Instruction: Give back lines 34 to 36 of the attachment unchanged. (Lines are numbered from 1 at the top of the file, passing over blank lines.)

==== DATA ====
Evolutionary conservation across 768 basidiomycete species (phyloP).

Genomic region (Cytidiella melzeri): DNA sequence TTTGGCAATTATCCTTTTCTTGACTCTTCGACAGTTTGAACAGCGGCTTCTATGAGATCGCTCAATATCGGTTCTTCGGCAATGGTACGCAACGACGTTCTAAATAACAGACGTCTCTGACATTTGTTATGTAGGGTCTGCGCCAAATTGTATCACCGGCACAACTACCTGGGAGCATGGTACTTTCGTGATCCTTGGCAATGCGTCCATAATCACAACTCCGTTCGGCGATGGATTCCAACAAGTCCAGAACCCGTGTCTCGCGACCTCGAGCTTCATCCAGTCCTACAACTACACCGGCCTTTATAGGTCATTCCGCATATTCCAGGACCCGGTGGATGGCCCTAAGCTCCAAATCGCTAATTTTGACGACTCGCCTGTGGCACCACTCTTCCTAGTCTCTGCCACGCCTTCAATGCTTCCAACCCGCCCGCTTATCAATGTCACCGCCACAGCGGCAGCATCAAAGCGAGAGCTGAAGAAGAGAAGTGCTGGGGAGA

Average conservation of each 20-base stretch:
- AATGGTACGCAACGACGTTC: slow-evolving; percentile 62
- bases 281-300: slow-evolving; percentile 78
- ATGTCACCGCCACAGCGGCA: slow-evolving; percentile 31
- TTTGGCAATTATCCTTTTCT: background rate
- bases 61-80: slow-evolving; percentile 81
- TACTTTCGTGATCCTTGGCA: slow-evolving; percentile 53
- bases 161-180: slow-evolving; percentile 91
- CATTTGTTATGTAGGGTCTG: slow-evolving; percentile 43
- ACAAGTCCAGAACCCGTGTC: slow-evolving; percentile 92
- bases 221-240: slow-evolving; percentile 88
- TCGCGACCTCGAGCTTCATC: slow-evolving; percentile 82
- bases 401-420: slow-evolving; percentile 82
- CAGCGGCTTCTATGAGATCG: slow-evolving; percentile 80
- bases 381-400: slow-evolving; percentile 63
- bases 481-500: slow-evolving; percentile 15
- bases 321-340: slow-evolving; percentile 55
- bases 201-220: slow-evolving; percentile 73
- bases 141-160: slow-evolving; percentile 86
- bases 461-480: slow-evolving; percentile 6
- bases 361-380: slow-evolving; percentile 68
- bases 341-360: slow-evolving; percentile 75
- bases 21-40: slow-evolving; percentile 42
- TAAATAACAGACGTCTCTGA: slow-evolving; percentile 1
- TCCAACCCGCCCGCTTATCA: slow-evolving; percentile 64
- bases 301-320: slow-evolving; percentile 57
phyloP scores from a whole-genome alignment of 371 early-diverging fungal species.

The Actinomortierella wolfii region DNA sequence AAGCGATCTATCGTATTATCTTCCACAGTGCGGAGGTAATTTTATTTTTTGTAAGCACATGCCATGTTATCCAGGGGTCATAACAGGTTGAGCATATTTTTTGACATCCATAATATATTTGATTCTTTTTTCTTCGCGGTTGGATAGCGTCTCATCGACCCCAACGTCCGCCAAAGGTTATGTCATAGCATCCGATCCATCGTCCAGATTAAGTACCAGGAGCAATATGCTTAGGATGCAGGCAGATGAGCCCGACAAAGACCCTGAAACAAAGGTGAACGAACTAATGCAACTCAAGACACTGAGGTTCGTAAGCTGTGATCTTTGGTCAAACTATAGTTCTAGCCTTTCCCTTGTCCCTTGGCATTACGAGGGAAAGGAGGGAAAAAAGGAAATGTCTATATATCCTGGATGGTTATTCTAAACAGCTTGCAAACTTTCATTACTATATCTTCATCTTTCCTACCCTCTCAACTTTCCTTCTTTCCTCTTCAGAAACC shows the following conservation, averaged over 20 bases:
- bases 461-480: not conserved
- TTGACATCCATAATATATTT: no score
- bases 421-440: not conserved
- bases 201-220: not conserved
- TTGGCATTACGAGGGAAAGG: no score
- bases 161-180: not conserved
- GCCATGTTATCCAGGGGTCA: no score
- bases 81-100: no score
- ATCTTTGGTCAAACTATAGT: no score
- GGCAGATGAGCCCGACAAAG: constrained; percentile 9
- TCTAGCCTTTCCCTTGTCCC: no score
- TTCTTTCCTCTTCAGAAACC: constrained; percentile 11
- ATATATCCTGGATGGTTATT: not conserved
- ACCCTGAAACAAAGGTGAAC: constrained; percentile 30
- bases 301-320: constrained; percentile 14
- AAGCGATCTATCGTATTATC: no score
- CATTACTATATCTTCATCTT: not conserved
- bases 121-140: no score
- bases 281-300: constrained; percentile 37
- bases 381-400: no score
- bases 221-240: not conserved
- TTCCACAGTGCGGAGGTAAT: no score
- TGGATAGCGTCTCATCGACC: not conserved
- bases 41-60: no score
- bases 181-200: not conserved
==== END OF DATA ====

- bases 201-220: not conserved
- TTGGCATTACGAGGGAAAGG: no score
- bases 161-180: not conserved